This work is accompanied by a certificate of authenticity.

Brought to you by

Claudia Schürch
Claudia Schürch Senior Specialist, Head of Evening Sale

Lot Essay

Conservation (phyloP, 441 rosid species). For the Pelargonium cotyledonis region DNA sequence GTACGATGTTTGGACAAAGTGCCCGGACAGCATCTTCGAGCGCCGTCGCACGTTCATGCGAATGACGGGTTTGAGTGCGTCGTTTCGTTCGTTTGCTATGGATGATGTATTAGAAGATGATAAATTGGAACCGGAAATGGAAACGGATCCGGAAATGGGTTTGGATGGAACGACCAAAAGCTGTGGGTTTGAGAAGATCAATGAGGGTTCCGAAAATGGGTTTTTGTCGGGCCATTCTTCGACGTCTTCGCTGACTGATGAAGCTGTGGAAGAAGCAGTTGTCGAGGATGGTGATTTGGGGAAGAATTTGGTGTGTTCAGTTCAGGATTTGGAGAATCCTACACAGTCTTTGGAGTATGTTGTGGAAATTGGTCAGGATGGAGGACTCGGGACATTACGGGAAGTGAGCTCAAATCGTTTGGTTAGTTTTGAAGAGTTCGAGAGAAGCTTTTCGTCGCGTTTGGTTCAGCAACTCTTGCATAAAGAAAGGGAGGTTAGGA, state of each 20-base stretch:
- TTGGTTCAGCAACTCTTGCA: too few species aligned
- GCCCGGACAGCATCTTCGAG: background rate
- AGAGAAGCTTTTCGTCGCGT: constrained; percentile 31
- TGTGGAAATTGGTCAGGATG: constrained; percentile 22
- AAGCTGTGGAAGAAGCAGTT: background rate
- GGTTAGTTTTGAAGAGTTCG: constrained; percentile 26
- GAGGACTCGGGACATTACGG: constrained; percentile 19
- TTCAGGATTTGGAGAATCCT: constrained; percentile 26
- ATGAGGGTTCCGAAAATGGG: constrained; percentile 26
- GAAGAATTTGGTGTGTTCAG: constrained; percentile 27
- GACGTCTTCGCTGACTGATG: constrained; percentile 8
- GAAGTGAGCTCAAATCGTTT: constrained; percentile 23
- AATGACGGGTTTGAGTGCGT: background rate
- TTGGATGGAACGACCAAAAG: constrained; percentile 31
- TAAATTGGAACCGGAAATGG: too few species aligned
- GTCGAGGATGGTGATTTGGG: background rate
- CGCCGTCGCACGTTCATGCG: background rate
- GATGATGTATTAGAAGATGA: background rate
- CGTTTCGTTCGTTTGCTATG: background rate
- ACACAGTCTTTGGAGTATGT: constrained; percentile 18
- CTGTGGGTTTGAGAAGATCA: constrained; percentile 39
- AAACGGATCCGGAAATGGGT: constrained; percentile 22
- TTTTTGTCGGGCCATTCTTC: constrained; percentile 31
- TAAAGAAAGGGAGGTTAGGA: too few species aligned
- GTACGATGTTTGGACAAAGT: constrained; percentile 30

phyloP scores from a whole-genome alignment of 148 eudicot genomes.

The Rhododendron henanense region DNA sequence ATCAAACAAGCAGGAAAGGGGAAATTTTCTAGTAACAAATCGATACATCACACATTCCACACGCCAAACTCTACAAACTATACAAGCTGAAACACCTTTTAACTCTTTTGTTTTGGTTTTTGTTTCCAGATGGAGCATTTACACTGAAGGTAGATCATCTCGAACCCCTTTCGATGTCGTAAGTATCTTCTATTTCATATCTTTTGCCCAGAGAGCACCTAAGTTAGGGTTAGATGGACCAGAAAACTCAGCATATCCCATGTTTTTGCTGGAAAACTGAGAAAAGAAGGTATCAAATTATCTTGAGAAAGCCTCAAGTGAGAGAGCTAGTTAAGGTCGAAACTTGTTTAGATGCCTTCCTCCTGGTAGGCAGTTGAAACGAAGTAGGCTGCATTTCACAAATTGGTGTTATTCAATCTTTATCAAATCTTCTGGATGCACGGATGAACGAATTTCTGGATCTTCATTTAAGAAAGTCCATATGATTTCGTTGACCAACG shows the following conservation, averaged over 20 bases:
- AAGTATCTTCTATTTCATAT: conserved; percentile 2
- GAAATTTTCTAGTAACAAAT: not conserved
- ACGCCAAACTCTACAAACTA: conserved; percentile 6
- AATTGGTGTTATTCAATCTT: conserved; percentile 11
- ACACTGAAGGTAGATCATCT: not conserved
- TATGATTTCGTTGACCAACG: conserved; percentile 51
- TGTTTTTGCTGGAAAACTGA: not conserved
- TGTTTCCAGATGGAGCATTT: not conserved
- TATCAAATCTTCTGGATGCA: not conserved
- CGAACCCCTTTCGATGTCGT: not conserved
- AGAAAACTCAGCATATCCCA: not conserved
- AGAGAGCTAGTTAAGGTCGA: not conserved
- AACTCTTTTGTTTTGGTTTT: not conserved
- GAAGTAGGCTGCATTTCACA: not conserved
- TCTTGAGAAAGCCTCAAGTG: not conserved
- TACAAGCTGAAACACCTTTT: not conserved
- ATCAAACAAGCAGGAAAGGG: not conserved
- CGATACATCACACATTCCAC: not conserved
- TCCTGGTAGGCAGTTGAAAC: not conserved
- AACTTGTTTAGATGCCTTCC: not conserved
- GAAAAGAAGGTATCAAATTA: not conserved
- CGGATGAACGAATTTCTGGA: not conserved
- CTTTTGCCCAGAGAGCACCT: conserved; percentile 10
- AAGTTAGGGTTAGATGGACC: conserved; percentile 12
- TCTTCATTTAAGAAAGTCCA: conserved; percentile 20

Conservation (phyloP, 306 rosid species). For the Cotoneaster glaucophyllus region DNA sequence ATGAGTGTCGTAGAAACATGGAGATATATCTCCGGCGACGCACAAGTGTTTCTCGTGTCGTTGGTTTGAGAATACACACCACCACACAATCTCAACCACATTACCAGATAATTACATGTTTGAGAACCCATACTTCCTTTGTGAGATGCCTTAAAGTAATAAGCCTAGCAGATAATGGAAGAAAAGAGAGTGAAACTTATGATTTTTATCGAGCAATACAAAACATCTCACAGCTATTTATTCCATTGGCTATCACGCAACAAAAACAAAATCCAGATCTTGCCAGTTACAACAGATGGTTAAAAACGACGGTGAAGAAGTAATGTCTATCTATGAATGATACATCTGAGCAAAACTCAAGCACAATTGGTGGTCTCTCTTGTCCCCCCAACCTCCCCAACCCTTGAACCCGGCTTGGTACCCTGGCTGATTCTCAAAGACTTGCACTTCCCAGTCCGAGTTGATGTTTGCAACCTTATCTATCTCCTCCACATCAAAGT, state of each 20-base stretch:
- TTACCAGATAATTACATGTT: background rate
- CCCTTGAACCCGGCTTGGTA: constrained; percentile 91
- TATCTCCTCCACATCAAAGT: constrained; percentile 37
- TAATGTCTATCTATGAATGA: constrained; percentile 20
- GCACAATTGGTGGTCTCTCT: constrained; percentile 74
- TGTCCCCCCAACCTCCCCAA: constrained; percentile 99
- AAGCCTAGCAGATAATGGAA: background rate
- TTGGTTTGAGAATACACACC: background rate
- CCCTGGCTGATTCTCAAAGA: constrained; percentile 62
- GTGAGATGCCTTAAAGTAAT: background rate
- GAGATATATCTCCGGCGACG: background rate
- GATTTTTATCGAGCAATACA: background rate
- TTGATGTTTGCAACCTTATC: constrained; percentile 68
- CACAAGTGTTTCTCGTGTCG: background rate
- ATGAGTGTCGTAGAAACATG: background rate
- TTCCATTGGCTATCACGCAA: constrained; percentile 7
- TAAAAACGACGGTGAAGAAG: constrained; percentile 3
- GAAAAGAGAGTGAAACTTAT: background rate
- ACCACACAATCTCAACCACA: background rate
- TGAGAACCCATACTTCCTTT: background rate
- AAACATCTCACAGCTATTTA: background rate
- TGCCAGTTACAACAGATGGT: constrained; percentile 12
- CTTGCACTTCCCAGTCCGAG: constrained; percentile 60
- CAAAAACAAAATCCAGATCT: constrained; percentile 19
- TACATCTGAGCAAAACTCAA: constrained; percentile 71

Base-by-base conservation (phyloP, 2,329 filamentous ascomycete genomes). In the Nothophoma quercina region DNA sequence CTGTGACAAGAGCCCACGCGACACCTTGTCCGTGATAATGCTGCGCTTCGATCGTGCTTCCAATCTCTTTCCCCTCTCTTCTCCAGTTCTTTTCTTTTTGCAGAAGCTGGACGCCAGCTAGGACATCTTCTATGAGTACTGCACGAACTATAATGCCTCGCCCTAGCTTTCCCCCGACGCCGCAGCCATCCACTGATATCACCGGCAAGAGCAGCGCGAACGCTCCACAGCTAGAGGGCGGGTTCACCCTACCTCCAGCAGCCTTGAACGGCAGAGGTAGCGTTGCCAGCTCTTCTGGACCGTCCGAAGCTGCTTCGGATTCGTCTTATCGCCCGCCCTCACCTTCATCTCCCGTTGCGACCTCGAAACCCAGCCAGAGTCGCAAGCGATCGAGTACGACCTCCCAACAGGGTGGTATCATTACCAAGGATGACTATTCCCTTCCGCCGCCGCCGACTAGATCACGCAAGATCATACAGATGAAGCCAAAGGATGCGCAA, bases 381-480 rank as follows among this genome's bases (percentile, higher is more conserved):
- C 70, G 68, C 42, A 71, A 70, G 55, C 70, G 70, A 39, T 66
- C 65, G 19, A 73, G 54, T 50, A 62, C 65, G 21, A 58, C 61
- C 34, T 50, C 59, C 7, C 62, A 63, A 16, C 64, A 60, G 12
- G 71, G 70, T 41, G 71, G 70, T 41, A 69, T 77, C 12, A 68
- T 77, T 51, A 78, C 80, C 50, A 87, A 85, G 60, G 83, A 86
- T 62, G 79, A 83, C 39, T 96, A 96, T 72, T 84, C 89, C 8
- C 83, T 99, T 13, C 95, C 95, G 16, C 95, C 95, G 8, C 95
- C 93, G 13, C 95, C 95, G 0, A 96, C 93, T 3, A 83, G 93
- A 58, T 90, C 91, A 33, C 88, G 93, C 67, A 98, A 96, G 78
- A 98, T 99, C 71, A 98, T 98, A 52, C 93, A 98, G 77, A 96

Held in the same family collection for the past half-century, Aluminum-Aluminum Plain (1969) is a seminal floor sculpture by Carl Andre. It consists of thirty-six aluminium plates, each of them twelve by twelve inches, arranged in a six-by-six grid. The viewer is invited to walk over its surface. This is Andre’s vision of ‘sculpture as place,’ which formed one of the most radical innovations in twentieth-century art. Working without a studio, Andre assembled his works on-site using prefabricated units of material. Unattached to one another and unmodified by welding, carving or coating, these components were simply aligned according to their dimensions and presented in their pure, elemental state. The present work began life as one element of 37 Pieces of Work, the monumental floor piece Andre created for his landmark 1970 exhibition at the Solomon R. Guggenheim Museum, New York. That sculpture was subsequently disaggregated into thirty-six separate works, which Andre called ‘plains.’ In 1978, Aluminum-Aluminum Plain was included in Andre’s first solo show in the United Kingdom at the Whitechapel Gallery, London. It has been unseen in public since.